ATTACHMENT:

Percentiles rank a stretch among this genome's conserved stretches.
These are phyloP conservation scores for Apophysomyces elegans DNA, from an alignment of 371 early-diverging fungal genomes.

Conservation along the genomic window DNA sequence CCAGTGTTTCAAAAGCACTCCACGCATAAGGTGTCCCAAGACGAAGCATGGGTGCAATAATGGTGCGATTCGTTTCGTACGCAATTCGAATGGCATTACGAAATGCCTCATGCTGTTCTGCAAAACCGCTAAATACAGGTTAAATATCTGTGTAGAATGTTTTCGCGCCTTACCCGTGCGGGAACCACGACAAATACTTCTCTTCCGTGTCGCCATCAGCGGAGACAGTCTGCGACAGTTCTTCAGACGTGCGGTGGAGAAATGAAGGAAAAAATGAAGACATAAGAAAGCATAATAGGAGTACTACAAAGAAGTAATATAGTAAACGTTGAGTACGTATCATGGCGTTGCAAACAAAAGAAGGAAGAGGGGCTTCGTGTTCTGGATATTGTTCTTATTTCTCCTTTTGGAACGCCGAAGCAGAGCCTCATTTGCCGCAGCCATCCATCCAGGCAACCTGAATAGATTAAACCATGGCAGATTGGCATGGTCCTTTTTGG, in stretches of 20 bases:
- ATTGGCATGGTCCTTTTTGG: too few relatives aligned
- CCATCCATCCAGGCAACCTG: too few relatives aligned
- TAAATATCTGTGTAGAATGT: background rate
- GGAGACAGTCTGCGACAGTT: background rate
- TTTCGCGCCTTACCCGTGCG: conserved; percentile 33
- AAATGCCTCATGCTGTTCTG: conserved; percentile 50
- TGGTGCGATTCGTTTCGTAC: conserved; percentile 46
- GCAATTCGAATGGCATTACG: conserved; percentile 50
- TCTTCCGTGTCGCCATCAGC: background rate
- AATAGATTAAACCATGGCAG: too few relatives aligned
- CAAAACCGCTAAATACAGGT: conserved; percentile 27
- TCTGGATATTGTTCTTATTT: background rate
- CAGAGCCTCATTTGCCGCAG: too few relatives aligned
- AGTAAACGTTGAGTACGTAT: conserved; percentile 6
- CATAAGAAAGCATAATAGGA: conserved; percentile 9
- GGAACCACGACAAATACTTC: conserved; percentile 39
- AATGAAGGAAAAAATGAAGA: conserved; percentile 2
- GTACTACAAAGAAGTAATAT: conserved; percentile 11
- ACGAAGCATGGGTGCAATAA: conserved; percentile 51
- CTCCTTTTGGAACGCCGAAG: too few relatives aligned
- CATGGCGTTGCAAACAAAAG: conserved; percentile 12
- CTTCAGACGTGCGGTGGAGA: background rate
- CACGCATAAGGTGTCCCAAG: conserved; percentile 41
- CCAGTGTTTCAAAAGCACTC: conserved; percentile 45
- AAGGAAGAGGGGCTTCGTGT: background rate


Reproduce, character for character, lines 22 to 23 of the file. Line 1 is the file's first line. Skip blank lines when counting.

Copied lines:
- ACGAAGCATGGGTGCAATAA: conserved; percentile 51
- CTCCTTTTGGAACGCCGAAG: too few relatives aligned